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Blog posts, Product | 04/12/2019

How to Select a Hardware Wallet for Bitcoin?

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The defining narrative of “not your keys, not your Bitcoin” prevails amongst the broader Bitcoin community as one of its core tenets. As cryptocurrency pioneer Nick Szabo articulated very clearly: trusted third parties are security holes”.
When it comes to storing your Bitcoins in a non-custodial and secure manner, hardware storage wallets are the gold standard. These Bitcoin Wallets convey assurances against emerging online security threats and enable sovereign control of your private keys in combination with useful features.
Cold storage wallets are typically encrypted devices that store users’ Bitcoins offline, providing a layer of security against the evolving threats emerging from being connected to the Internet. Additionally, cold storage wallets use multiple layers of protection like seed phrases, passwords, PINs, and can even be joined to multi-signature key management services.
The market for hardware wallets has become saturated over the last few years with low-quality and replica devices masquerading as secure devices. With fraud and security threats endemic in the cryptocurrency sphere, evaluating what to look out for in a hardware wallet is a prudent measure for protecting your beloved Bitcoins.

Security Features

Legitimate Bitcoin hardware wallets will store user funds offline — similar to a paper wallet, but more securely on an encrypted hardware storage with numerous security measures in place. Hardware wallets consist of several primary security features, including a Microcontroller chip (MCU), operating system, and anti-tampering authentication check.
Most hardware chips used by cold storage wallet providers are generic MCU chips — used in common appliances like microwaves and TV remotes. It is recommended to avoid hardware wallets with generic MCU chips as they are not tamper-resistant like secure element (SE) chips, which are used in applications for storing critical data such as your biometrics in a passport.
Leading hardware wallet providers like Ledger integrate SE chips into their devices, which are tamper-resistant to multiple attack vectors and can securely host applications along with their cryptographic data. SE chips in hardware wallets are a cardinal advantage that they retain over other non-custodial wallet services which store assets on user devices that are not designed for crypto asset security.
Checking for the certification of SE chips by security auditors is also a crucial assurance that they meet strict standards for security threats like backdoor attacks. The Ledger Nano S recently received the CSPN certification issued by France’s ANSSI cybersecurity agency — the first and only hardware wallet to become certified. Certification encompasses passing tests across numerous categories including firewall, identification, and embedded software.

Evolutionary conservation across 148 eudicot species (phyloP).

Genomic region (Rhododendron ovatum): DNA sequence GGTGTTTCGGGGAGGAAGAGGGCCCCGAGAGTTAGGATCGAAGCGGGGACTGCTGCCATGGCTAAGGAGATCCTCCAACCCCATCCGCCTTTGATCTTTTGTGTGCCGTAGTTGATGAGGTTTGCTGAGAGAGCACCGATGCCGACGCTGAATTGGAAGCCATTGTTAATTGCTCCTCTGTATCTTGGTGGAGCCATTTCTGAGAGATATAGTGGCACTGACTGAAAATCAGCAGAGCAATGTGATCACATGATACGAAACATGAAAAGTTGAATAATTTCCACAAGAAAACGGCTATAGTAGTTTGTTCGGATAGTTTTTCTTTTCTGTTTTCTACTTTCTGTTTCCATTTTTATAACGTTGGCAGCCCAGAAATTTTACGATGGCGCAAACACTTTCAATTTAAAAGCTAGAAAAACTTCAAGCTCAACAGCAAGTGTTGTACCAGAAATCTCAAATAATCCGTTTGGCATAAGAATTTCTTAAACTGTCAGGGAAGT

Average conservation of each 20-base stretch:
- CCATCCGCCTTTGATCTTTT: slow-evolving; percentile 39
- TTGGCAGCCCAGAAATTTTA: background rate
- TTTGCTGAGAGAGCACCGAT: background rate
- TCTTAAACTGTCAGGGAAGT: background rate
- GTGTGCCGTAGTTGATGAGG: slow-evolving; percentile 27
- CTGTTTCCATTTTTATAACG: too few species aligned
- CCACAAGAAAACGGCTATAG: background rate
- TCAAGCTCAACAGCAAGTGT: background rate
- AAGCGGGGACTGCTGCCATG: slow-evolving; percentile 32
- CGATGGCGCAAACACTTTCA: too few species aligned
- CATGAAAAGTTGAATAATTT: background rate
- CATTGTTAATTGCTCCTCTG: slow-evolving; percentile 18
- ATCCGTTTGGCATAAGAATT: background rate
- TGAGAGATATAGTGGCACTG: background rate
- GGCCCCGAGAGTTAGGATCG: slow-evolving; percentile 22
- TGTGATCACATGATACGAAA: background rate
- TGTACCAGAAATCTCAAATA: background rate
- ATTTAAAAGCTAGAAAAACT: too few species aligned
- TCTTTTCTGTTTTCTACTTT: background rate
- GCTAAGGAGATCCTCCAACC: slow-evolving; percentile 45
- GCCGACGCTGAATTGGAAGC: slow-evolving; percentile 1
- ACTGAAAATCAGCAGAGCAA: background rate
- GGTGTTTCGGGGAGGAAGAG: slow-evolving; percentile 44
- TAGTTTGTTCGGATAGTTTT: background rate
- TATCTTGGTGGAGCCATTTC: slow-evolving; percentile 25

Operating systems of hardware wallets are also one of their critical security features to analyze. Off-the-shelf operating systems could present security holes as they are not explicitly tailored towards protecting crypto assets. Additionally, hardware wallet services are rapidly adding support for more crypto assets, including intuitive interfaces and Bluetooth compatibility that are difficult to reconcile with conventional operating systems.
Ledger sets the standard for a customized operating system on hardware devices with its BOLOS hardware operating system — the only custom operating system in the market. Thanks to Ledger’s custom OS, third-party developers can install applications and isolate those applications from others securely.
Finally, the Root of Trust verification checks whether or not a Ledger device is genuine, an important validation process every time the ledger is turned on — even verifying the legitimacy of the firmware too. Device integrity is checked via referencing a valid signature from the provider, and in the case of devices like Ledger, is validated every time a user connects to Ledger Live.

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Coverage and Features

Initial hardware device providers only supported a few cryptocurrencies like Bitcoin and Ethereum and had limited user-friendly capacities for users. That has changed significantly over the last couple of years. Providers like Ledger offer a smooth and intuitive crypto experience for managing assets and supports over 1100 different cryptocurrencies.
With a plethora of ERC-20 tokens operating on the Ethereum network, expanding the suite of supported crypto assets while maintaining the same security standards is an extra benefit to users satisfied with the underlying security of a wallet provider. Customized operating systems for guarding crypto assets also facilitates a smoother transition to supporting a broader array of cryptocurrencies.
Few hardware wallet providers also offer integration with third-party utility apps for services such as password management and compatibility with other wallet services.


When evaluating Bitcoin hardware wallets, security should always be your priority. Cold storage is the storage method of choice for custodians and exchanges, so it is the prudent move for securely storing your Bitcoins as well. As the market for hardware wallets continues to evolve, you should always emphasize security first before moving into additional features beyond that. Always remember: “not your keys, not your Bitcoin.

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